Anderson.Paak, The Pine Forest Lodge, & Intellectual Humility



Here’s a digital sketch of Anderson.Paak - If you told me six years ago that In the future, I wouldn’t be able to stop listening an album about Oxnard I wouldn’t have believed ya, but here we are. Anything is possible. If Anderson.Paak were to tell me his next project was a 2020 album about Bakersfield, I’d give him a chance to deliver.

Really though, it’s become kind of a rarity for me to like an album as a whole these days. This one has some tracks for the gym, some for the road, and all other kinds of moods.


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The legend of the Pine Forest Lodge. This is where I stayed for most of the time I was in Haiti. There aren’t many structures like this in the rural forest. It had enough bedrooms and dorm areas to sleep dozens, multiple in each room, a large central living room, and an out of commission kitchen.

It also had a bathroom, but not running water, and electricity through a generator that took an hour to get started. Despite being the nicest structure for miles, my stay was still a bit more like a camping trip.

Our translator told me that every Haitian president over the past few decades had stayed here- which if true would be a fascinating bunch of personalities. I didn’t think that was too likely, but also, there aren’t many other options in the area for accommodations. Either way, the 50 chairs in the living area suggested there was recently some meeting of importance, and there was graffiti on the outside denouncing the mayor.

I’ll mostly remember this spot just for its beauty, and the morning moments spent on the dirt trails behind the lodge.

Also, please keep Haiti in your prayers. There’s some unrest there again this week, and it’s gotten pretty rough at some moments.


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I was commissioned to put together a deck of table topics for a church potluck. I suppose I should answer my own prompts.


My most memorable birthday was my sixth, celebrated on board a flight from Cairo to California. A bunch of other passengers, and the flight crew improvised a whole party using whatever was available on board.


To most people’s surprise, I would probably pass on the unlimited travel. I LOVE travel, but even if it was free, I wouldn’t necessarily want nonstop travel or have the schedule for it. Plus, with the amount I’d save on not buying food, I’d save thousands I could put towards travel.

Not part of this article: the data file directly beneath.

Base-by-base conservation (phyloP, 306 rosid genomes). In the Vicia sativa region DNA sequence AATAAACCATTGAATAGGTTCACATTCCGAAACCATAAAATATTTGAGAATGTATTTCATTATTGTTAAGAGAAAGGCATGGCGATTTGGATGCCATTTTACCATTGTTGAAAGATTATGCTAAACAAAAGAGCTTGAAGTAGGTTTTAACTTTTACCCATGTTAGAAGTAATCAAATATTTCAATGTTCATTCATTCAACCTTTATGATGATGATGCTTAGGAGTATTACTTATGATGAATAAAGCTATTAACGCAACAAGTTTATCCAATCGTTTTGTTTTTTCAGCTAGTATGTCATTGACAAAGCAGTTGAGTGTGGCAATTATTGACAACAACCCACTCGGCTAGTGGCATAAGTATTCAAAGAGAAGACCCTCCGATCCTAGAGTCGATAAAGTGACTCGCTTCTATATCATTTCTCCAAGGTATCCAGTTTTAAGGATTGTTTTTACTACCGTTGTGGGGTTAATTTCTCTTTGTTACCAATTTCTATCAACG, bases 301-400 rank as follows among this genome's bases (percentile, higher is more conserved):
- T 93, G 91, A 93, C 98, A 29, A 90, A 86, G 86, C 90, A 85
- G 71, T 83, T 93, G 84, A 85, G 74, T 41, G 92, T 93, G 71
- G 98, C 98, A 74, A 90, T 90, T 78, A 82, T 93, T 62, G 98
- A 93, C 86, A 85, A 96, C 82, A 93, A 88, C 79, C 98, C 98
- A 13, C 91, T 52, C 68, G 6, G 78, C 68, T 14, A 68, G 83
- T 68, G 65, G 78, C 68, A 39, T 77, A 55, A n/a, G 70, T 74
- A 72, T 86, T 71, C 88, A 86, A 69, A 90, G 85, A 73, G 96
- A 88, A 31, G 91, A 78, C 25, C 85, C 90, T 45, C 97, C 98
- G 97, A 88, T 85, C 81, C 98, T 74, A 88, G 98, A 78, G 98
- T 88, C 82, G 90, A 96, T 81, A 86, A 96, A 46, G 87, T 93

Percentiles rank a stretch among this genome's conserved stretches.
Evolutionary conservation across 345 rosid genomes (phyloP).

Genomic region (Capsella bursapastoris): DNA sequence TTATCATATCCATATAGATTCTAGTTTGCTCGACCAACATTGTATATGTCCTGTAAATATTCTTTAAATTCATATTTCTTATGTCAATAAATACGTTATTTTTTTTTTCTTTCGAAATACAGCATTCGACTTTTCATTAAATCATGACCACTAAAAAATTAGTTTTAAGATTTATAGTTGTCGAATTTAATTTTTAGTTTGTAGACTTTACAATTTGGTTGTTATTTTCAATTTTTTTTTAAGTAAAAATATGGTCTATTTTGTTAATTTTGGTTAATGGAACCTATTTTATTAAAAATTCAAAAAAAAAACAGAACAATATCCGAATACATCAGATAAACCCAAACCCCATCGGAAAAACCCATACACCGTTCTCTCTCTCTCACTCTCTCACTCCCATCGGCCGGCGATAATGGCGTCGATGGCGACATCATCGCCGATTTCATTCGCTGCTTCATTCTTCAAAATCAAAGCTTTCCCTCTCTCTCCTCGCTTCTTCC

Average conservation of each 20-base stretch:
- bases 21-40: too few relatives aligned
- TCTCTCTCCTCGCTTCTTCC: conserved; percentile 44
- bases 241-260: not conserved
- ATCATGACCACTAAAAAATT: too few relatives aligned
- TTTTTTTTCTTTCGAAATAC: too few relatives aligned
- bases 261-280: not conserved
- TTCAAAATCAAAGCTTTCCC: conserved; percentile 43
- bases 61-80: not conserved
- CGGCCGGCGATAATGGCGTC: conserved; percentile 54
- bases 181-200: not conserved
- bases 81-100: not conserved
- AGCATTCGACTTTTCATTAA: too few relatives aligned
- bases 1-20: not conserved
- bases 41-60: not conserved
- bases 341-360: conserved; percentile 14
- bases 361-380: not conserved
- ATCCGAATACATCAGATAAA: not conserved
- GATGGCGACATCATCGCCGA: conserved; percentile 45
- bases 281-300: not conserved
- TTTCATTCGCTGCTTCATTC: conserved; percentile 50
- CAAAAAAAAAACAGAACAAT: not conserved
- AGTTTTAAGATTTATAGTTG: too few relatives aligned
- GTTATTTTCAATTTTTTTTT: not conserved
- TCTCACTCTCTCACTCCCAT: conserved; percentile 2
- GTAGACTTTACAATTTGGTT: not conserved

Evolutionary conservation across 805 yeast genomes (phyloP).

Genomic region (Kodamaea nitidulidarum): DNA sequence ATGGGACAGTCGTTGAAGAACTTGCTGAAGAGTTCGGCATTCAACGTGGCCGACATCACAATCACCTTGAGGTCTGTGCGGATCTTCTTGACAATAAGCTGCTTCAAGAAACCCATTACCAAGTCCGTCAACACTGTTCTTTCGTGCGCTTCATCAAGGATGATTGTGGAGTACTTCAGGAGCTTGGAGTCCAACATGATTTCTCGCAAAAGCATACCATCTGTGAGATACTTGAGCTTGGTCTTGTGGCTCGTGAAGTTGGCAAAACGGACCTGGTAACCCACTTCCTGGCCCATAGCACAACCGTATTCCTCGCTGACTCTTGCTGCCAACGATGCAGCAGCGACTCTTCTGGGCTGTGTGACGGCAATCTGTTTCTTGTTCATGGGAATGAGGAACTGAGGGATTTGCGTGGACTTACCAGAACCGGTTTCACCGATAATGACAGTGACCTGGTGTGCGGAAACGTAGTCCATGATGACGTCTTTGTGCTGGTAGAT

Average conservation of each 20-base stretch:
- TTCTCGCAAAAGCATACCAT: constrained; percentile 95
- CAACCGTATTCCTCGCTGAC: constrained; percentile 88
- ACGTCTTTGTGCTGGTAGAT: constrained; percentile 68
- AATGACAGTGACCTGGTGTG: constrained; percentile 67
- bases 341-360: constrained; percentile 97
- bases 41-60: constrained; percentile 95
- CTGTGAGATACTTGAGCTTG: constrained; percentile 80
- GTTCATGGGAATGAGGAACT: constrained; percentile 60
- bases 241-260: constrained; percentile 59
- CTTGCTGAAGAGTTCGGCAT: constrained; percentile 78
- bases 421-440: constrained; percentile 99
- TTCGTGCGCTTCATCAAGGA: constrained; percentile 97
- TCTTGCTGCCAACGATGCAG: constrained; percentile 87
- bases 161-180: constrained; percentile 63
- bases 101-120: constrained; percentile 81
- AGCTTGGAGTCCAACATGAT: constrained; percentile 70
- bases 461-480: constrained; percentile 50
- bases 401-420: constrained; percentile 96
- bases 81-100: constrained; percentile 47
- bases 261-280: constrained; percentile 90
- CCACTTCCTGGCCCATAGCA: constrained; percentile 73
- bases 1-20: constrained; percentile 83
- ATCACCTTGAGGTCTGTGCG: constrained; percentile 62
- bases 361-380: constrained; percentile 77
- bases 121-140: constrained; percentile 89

Nachos count. If they don’t, I can accept that argument as long as you’re also willing to disqualify potato salad and macaroni salad for being carbs drenched in a sauce with some fruits or veggies.


The portal would be at my office. The catch is that my home would then be in Oregon. That would be much cheaper than having a portal to Oregon while living in San Diego.


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Wherever my conversations lead, intellectual humility is a beautiful thing our world needs more of.

Here are some pointers I love courtesy of Dan Pink:

Soldiers defend, scouts explore. Do I think more like a soldier or a scout?

Do I want to understand or just be right?

Do I seek opposing views?

Do I enjoy the pleasant surprise of being wrong?

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Some Thanksgivings look a little more like grilled cheese and the Parent Trap, my doggy in a turtleneck, 24 hour diners, Playdoh Pictionary, and sticky buns. (Really though, Beignet’s giving off some hardcore 90’s mom vibes.)

Earlier in the week it seemed like Thanksgiving this year was about to get cancelled. Wildfires and sick bugs and everything else seemed to create the perfect storm to disrupt it all. But a little improv meant that in exchange for the typical dinner, we were able to see even more family this weekend.

Hopefully next year we won’t get as many curveballs. But we’re here and we’re thankful.


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There are a lot of people doing good, and many more who want to do good. But we need to be very careful about that gap in between wanting to do good and actually doing good. Within it, there’s a lot of harm done.

Accountability, discernment, and looking out for the vulnerable must be priorities. It’s important to be hopeful, but not naive. Bold and aspirational, but not reckless.

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Spent a bit of the weekend planning trips in 2019. I don’t have any big ones on the calendar for the rest of this year, which feels foreign but is also kind of nice. The next month will hopefully be a much needed recharge.

This year had me on the go way more than I expected, but it was a lot of fun. Here are a few of my favorite destinations from the past year:

5) Haiti

Not exactly the comfiest place in the world, but maybe one of the most eye-opening. I was lucky enough to stay in one of the country’s few forests, which is such a gorgeous reminder of Haiti’s potential.

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4) Atlanta

I was amazed by how much I felt like I fit right in. Such a strong sense of community that didn’t take me long to discover.

3) Cinque Terre

Using this as kind of a stand-in for the rest of my Italy trip that included Siena, Rome, and Montalcino. One of the prettiest places I’ve seen.

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2) Vancouver

The beauty of the PNW but with the diversity of... the world. And endless outdoor adventures. I could live here gladly.

1) Iceland

Finally got to visit my long awaited dream destination and it was as gorgeous, adventurous, and quirky as I would’ve expected.

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Philippe Lazaro